|HUD No. 23-090
HUD Public Affairs
May 3, 2023
In Case You Missed It: Forbes Magazine Highlights the Four Women Leading HUD, the FHA, Ginnie Mae, and FHFA
Last week, Forbes Magazine highlighted that for the first time in history, four women are at the mantle of the U.S. Department of Housing and Urban Development (HUD), Federal Housing Administration (FHA), Ginnie Mae, and Federal Housing Finance Agency (FHFA).
In their Cover Story, linked and pasted below, the leading business outlet covered what HUD Secretary Marcia Fudge, FHA Commissioner Julia Gordon, Ginnie Mae President Alanna McCargo, and FHFA Director Sandra Thompson are doing to make housing more accessible, affordable, and equitable for all.
By Diane Brady and Brittany Lewis, Forbes Staff
April 27, 2023
For the first time in US history, the leaders of four key government agencies overseeing the housing market are women. Marcia L. Fudge runs the U.S. Department of Housing and Urban Development (HUD), which administers the policies and programs aimed at creating more affordable housing and inclusive communities; Sandra L. Thompson is in charge at the Federal Housing Finance Agency (FHFA), which was established in the aftermath of the 2008 financial crisis to supervise and regulate Fannie Mae, Freddie Mac and the Federal Home Loan Bank System; the Government National Mortgage Association (Ginnie Mae), the federal corporation within HUD that attracts capital to finance and back federally-insured mortgages is helmed by Alanna McCargo; and Julia Gordon is the Commissioner of the Federal Housing Administration (FHA), which provides mortgage insurance on loans made by approved lenders.
Together, they are charged with making housing more affordable and accessible at a time when the $45.3 trillion U.S. housing market is under acute stress. Although Redfin estimates the total value of residential homes fell $2.3 trillion in the second half of last year and Moody’s predicts it could dip another 10% over the next two years, prices remain staggeringly out of reach for many potential homebuyers.
The rental market doesn’t offer much relief. Thanks to a confluence of factors ranging from higher construction costs and zoning restrictions to homeowners’ resistance to development and landlords allegedly ‘warehousing’ apartments to keep prices high, the supply of rental units has fallen millions short of projected demand. What does come available can be so pricy that Moody’s found that, for the first time in two decades, the national average rent-to-income ratio (RTI) reached 30% in the fourth quarter of 2022 – meaning the average U.S. renter is likely to be “rent-stressed.”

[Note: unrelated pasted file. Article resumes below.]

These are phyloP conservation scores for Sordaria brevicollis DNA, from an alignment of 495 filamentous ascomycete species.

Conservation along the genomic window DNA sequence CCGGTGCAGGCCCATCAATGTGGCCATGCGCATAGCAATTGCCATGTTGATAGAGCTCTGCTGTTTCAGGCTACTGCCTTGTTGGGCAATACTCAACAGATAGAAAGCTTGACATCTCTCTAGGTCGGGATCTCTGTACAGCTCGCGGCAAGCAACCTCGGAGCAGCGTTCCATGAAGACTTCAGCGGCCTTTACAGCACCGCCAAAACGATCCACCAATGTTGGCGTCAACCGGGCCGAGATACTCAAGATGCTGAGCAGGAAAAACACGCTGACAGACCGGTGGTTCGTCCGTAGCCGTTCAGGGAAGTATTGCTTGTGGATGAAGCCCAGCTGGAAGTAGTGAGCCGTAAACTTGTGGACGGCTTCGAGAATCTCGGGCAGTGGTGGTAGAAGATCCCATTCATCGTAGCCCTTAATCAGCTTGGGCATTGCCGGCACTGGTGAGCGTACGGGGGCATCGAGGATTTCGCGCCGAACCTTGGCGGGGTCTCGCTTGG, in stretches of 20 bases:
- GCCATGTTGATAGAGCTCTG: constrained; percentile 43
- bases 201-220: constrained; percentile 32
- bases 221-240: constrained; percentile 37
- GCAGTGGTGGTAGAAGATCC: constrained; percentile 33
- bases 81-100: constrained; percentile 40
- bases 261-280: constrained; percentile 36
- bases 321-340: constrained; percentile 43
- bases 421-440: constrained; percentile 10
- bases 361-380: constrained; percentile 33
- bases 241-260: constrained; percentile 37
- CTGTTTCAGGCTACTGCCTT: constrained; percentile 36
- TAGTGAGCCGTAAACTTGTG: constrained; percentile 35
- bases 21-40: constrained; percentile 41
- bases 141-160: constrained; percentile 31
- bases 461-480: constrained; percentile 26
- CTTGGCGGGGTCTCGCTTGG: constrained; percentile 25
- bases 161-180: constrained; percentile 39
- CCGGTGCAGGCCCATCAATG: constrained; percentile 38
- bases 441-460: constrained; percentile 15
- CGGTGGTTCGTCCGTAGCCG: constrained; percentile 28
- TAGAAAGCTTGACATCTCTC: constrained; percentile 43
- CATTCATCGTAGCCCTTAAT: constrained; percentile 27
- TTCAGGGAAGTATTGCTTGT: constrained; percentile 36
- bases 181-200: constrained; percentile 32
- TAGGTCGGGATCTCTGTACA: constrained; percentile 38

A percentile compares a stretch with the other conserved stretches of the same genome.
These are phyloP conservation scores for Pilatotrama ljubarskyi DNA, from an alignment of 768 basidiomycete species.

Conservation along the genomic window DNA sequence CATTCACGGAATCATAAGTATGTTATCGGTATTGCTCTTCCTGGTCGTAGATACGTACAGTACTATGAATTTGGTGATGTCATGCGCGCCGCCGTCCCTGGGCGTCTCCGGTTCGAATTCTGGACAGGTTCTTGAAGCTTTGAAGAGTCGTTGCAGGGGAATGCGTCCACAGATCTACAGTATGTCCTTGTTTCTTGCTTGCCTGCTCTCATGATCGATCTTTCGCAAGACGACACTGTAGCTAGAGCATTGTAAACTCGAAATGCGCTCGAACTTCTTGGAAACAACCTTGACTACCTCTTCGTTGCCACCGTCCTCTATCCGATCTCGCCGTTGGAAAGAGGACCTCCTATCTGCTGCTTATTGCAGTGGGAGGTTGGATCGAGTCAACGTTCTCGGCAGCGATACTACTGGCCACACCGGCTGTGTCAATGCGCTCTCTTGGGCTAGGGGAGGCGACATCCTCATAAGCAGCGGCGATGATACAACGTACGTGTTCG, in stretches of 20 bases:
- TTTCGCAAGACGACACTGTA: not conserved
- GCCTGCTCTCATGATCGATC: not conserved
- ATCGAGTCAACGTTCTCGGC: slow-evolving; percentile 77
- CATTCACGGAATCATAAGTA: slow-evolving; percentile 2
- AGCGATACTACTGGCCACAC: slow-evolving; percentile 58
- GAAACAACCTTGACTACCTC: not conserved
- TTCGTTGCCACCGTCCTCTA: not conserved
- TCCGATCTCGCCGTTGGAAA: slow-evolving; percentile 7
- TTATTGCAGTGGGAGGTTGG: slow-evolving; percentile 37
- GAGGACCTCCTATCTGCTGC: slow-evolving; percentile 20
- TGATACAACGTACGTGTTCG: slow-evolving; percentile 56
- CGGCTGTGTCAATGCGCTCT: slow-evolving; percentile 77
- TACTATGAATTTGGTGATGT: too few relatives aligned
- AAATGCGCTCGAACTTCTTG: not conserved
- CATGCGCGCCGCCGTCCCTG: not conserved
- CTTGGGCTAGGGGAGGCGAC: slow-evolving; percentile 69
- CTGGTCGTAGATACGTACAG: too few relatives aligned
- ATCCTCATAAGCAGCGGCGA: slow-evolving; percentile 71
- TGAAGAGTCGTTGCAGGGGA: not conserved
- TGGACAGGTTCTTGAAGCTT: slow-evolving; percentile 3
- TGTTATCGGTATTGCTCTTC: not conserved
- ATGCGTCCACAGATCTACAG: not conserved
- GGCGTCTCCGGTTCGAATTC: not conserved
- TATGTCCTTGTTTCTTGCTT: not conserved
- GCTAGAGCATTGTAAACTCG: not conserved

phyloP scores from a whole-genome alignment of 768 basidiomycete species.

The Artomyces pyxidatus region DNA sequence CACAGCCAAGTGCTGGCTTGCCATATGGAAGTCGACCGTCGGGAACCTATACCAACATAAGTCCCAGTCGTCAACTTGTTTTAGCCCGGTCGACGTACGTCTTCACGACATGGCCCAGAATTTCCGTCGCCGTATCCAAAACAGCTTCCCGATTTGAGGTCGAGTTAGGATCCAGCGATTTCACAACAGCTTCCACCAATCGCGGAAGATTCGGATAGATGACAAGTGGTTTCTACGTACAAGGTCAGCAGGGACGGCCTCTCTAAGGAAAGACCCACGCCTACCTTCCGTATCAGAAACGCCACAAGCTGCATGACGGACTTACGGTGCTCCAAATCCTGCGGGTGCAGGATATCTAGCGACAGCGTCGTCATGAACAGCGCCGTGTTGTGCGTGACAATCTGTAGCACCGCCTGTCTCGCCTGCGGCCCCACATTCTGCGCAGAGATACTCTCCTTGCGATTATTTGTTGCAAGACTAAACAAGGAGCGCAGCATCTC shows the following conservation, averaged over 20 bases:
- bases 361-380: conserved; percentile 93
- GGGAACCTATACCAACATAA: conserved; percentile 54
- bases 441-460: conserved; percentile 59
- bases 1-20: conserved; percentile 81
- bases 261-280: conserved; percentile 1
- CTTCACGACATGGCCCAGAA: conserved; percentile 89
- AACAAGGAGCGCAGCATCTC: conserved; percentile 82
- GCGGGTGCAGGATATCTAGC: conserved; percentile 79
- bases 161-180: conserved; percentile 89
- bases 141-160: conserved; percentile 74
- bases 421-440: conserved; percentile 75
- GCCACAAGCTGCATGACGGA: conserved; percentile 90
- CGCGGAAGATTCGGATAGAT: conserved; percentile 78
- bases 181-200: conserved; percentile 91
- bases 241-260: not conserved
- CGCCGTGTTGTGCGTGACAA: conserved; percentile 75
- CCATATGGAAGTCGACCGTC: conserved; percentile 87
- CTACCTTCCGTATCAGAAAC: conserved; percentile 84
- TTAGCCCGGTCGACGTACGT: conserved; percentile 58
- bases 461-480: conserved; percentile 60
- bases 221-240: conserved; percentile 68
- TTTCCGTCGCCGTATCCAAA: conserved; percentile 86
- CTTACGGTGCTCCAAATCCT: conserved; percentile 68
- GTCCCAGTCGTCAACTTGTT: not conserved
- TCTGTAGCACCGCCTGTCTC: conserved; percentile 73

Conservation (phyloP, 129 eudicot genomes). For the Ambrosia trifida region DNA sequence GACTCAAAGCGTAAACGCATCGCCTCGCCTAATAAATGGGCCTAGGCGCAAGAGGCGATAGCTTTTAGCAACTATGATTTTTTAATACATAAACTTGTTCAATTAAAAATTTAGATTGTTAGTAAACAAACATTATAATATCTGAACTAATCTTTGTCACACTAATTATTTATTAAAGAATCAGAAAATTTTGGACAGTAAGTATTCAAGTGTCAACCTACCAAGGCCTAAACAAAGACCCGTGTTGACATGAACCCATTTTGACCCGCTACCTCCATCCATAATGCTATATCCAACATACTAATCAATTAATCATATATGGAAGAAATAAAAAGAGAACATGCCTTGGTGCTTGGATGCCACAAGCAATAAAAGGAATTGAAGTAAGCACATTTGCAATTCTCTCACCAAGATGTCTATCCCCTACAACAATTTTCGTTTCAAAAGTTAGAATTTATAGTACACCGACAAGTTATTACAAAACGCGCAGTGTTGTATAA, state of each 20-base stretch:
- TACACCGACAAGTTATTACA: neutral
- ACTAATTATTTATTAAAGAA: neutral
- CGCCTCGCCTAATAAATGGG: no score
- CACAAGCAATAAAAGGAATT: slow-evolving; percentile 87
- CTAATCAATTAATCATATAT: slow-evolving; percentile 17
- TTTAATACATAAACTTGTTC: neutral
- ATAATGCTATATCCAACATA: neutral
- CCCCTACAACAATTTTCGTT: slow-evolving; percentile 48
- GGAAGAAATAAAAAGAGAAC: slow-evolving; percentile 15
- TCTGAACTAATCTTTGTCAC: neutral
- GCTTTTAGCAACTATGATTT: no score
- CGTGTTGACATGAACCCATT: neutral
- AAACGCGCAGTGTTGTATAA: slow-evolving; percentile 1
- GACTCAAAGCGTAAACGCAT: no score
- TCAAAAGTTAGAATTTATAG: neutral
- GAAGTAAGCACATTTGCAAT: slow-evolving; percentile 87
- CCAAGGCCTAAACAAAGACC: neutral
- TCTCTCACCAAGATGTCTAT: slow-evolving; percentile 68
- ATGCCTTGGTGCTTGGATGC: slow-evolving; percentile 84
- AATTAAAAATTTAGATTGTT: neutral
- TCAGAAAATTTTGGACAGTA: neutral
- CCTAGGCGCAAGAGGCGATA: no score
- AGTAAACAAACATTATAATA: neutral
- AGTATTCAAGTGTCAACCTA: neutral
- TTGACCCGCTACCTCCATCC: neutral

And yet there is hope. Fudge, who formerly chaired the Congressional Black Caucus, has made it a priority to expand down payment assistance, increase housing options and draw attention to discriminatory practices. She feels strengthened by the support of her colleagues in our agencies.
“I think it can't be understated, when you think about the fact that we control trillions of dollars, that we are probably one of the most important groups of people in housing today,” she says. “And this kind of authority has been given to four women who I believe are very competent and capable of making sure that we can move the markets forward, that we can protect the public trust and we can do the job that takes care of people that we all know is a part of our mission.”
In recent weeks, Forbes interviewed these four leaders to learn how they are navigating this difficult era.
“In my many years of practicing law, fair housing has been the law of the land and it is something that I intend to enforce.”
“It’s more than getting a house, it's staying in the house. You should be able to live where you work.”
“We are working together in ways that we never have before. This has never happened before in history, where you have women at the cornerstone who are thinking and focused on equity and ensuring that we are getting the job done on affordability.”
“I think it’s beneficial, both to the market and to stakeholders in housing, that many of us who hold these positions now have a long history of working together and have long-standing personal relationships that help us do a better job of collaboration.”